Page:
Longing for the early years of the Bush administration, Afghan President Hamid Karzai has been consumed by anti-U.S. conspiracy theories, convinced American officials are now working against him, according to a diplomatic cable from the U.S. ambassador to Afghanistan.Americans made a statement about their feelings on the direction Barack Obama is taking this country in back in November, now foreign leaders are following their lead.
The cable was sent in July 2009, which would become the deadliest month for foreign troops since the 2001 invasion. The surge in casualties resulted from an offensive to oust the Taliban in opium-rich Helmand Province, as well as the increasing power of roadside bombs. On July 7, when Amb. Karl Eikenberry met with Karzai, the Afghan president was looking backward rather than forward, wistfully longing for the early days of the Bush administration, which he referred to as a "golden age."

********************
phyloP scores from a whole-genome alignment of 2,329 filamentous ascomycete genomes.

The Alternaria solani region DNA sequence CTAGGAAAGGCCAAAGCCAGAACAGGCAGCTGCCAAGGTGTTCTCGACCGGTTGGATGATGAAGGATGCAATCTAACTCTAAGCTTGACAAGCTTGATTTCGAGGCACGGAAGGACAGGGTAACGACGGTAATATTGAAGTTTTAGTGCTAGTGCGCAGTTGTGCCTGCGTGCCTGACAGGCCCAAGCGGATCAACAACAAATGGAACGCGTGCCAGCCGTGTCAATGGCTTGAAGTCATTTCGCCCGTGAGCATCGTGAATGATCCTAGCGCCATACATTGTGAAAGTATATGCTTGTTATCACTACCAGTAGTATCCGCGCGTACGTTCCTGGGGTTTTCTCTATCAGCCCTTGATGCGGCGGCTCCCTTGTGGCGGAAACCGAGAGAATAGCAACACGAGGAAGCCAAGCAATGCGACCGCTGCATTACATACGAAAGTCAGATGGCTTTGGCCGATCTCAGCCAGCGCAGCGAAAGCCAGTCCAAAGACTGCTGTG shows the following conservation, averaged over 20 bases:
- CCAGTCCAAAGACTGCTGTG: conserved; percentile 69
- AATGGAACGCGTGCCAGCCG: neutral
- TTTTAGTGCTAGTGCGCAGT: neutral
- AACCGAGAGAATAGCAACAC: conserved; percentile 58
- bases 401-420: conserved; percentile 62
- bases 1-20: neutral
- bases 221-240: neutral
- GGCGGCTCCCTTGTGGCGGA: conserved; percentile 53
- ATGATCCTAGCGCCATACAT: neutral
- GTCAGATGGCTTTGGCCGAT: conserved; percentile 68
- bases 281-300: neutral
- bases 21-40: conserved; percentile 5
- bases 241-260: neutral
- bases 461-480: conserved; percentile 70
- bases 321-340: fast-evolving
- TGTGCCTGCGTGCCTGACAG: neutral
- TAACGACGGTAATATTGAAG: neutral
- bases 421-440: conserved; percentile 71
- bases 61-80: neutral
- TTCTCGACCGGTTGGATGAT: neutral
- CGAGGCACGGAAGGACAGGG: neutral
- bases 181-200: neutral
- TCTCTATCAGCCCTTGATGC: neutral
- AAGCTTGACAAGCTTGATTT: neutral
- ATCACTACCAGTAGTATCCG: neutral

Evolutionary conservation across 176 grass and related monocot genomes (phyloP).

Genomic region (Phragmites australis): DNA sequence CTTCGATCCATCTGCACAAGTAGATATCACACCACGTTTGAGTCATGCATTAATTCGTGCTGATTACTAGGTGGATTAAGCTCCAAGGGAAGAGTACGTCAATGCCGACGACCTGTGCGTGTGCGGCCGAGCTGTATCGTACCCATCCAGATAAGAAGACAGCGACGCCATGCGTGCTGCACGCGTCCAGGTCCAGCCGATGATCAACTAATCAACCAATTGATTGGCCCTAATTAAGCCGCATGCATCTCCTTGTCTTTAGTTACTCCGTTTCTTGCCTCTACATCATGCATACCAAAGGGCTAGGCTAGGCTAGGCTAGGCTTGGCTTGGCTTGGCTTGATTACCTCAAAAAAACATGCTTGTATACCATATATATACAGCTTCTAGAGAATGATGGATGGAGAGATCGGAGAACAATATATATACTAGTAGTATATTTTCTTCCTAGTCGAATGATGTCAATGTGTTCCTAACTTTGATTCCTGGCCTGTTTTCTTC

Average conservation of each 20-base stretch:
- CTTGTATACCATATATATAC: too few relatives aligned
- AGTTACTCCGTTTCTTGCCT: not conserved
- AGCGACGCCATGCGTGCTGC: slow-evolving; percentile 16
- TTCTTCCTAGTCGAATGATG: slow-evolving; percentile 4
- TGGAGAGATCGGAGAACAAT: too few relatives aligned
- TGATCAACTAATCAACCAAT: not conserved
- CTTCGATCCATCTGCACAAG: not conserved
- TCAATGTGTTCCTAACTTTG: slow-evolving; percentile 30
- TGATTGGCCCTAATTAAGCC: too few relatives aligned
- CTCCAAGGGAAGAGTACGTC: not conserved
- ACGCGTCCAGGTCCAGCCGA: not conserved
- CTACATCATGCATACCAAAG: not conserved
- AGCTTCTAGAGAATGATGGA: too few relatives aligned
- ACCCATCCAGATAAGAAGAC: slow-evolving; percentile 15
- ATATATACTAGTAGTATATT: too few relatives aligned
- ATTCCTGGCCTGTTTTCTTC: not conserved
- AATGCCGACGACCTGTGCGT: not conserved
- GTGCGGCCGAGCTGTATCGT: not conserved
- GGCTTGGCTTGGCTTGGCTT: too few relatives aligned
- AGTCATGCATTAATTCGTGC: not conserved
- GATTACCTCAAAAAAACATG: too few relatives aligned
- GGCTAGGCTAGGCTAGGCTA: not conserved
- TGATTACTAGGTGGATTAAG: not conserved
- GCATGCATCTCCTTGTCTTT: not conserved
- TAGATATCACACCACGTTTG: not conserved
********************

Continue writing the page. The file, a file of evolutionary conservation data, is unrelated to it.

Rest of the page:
"Karzai then returned to a familiar theme, his wish for Afghan-U.S. relations to recover the spirit of 2002-04 -- a period Karzai sees as a 'golden age' in the relationship," wrote Eikenberry in a July 16 cable obtained by WikiLeaks and published by The New York Times. "He would like for U.S. forces to again be able to drive their humvees through villages, greeted warmly by villagers who would shout, 'Good morning, Sergeant Thompson.' Karzai claimed, as he has many times, that his concern over the erosion of public trust in the U.S. was a driving factor in his increasingly strident criticism regarding civilian casualties, night raids and detentions."